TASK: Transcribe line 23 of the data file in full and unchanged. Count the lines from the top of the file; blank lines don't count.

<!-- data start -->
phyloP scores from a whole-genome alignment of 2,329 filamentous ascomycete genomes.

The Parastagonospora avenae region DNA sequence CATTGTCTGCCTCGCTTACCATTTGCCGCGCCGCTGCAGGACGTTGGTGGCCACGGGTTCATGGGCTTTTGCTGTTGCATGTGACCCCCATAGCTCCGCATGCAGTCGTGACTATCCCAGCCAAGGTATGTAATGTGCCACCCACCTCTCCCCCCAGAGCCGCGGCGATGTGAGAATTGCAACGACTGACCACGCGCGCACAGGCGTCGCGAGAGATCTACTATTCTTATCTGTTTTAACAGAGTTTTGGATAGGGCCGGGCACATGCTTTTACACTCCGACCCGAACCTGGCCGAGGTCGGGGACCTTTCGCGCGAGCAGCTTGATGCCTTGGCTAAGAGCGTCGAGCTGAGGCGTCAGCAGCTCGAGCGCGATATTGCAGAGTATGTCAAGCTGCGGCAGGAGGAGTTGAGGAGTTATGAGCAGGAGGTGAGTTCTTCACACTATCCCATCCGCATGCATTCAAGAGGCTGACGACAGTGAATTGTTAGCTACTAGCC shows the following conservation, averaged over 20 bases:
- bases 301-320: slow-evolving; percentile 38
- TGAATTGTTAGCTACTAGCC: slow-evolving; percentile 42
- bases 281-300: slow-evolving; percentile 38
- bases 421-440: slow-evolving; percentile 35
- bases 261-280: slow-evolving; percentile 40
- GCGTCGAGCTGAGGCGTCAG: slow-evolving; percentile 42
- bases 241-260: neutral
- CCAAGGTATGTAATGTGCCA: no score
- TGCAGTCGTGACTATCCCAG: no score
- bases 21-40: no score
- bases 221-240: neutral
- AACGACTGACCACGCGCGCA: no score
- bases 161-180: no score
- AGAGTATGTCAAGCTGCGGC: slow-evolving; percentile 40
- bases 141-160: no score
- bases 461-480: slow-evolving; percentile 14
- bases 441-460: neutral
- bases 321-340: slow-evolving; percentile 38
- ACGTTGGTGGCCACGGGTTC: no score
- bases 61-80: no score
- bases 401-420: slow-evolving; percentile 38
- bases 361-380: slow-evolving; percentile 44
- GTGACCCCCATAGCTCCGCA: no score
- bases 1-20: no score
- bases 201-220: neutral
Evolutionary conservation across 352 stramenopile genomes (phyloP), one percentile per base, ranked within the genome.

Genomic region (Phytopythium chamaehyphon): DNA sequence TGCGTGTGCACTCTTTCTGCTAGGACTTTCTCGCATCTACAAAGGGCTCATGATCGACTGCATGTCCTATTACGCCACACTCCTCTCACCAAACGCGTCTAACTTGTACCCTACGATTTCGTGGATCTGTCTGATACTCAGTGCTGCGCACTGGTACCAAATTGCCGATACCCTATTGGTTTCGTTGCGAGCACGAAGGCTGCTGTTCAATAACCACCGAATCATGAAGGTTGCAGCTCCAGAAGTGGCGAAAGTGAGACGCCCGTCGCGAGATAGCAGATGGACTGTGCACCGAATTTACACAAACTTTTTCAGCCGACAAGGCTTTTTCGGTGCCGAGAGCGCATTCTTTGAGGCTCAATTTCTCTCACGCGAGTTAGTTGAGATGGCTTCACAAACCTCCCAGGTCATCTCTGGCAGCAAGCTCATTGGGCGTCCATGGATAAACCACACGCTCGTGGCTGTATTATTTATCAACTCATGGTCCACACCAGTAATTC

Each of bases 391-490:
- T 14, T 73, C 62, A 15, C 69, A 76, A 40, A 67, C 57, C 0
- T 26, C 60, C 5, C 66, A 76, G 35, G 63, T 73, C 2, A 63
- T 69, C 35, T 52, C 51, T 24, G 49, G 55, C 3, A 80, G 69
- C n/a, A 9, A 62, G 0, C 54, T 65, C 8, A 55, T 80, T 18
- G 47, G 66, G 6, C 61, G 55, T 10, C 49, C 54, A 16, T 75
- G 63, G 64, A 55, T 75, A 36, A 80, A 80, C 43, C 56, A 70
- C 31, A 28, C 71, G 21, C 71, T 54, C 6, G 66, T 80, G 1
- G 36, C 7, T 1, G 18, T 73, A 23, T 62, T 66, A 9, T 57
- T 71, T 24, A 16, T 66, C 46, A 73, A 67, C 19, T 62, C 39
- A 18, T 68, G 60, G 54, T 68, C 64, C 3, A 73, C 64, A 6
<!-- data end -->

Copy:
- bases 401-420: slow-evolving; percentile 38